*Jack Abramoff (Kevin Spacey) was a veteran Washington, DC lobbyist whose outrageous exploits made even members of his own shady profession blush.
In the Nineties, the services of the shameless attorney, along with those of his equally-unscrupulous business partner, Michael Scanlon (Barry Pepper), were retained by seven different Native American tribes interested in opening gambling casinos on their reservations.
The notorious pair collected over $100 million in fees by pretending to approach powerful politicians like President G.W. Bush (Brent Mendenhall) and Speaker of the House Tom DeLay (Spencer Garrett) on their behalf of their gullible clients. Truth be told, they were only playing the Indians off against each other in a case of corruption so flagrant it eventually caught the attention of the authorities.
For Jack was a boorish bloviator predestined to meet with an ignominious end given his flamboyant lifestyle and his stabbing so many people in the back. And in 2006 he pled guilty to fraud, conspiracy and tax evasion, before he started serving a six-year sentence in Federal prison.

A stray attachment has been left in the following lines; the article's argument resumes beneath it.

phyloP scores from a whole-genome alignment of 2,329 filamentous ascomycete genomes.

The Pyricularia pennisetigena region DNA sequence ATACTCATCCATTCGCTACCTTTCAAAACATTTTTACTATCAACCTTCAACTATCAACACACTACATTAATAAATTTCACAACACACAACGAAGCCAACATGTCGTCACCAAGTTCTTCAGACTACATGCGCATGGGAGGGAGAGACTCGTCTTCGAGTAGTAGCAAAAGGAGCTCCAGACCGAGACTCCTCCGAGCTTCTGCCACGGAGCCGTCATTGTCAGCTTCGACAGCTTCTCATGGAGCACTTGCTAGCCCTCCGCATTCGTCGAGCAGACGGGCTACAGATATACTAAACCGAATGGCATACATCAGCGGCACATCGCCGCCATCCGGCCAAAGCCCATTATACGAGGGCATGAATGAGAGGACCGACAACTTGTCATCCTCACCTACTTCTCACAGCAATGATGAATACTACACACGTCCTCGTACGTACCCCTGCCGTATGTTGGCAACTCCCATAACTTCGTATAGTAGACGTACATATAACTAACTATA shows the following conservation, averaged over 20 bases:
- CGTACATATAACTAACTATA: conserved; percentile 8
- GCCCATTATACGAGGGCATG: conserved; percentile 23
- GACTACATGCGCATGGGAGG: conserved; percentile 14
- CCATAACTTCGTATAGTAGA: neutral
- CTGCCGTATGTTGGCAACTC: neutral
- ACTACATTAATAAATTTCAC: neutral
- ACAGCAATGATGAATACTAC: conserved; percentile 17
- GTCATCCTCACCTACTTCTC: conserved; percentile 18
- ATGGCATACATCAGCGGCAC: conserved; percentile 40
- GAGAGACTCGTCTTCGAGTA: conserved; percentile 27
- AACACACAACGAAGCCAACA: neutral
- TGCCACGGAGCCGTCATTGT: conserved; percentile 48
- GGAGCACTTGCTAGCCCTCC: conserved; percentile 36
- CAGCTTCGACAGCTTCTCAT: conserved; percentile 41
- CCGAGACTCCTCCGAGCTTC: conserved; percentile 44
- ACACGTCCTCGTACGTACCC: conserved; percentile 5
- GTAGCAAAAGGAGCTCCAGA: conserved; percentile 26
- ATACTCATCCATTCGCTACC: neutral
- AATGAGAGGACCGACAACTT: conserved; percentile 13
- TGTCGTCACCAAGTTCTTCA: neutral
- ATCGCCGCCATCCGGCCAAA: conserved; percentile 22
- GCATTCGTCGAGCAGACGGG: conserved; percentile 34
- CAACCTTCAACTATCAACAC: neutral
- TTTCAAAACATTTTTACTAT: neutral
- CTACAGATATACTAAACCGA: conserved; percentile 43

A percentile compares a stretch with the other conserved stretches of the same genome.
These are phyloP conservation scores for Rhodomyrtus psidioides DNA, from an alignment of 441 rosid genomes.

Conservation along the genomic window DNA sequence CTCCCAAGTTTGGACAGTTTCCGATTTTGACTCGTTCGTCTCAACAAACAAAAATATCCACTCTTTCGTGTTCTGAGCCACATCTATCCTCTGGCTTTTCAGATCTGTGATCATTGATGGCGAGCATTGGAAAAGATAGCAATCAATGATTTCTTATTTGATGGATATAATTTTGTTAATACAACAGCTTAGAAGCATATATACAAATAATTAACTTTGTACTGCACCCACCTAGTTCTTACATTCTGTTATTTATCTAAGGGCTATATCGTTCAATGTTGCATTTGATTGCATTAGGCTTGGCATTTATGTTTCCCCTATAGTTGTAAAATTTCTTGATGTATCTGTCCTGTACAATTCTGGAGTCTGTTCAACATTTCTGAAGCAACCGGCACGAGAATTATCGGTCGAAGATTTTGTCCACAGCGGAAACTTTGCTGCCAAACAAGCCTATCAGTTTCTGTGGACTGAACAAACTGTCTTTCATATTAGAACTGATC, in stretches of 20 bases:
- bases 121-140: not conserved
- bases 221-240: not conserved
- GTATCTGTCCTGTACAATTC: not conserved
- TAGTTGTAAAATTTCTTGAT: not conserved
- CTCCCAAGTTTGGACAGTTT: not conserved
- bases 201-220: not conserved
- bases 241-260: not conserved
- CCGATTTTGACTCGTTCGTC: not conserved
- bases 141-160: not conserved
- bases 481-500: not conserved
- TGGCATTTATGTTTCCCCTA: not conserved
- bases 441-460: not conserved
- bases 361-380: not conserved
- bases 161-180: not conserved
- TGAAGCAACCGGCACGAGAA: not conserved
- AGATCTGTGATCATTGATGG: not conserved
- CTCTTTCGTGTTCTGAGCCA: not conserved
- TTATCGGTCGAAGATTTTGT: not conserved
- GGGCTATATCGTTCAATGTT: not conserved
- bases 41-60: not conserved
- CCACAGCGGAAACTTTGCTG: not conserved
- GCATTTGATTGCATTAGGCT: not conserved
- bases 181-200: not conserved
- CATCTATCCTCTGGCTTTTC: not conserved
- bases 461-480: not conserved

Directed by George Hickenlooper, Casino Jack offers a seriocomic take on all of the above. The picture stars Kevin Spacey, who plays the title character as more of a lovable rogue than a despicable figure deserving to be shunned by polite society. After all, Jack does have his plusses, such as being a big supporter of Israel and an observant, orthodox Jew who tries to stop his wife (Kelly Preston) from smoking on the Sabbath.
Still, the sleazy smooth operator seems oblivious of his own culpability to the very end, whether he’s lamenting an ill-advised liaison with the mob-connected, mattress salesman (Jon Lovitz) that brought down his empire or channeling Al Pacino (from “And Justice for All”) by yelling “You’re out of order!” at a judge during a climactic moment in a packed courtroom.
A revisionist history bio-pic, reminiscent of Charlie Wilson’s War, which recasts an arrogant influence-peddler behaving like he’s above the law as merely a bad-boy bon vivant with the best of intentions.
Very Good (3 stars)
Rated R for violence, brief nudity and pervasive profanity.
Running time: 108 Minutes
Studio: ATO Pictures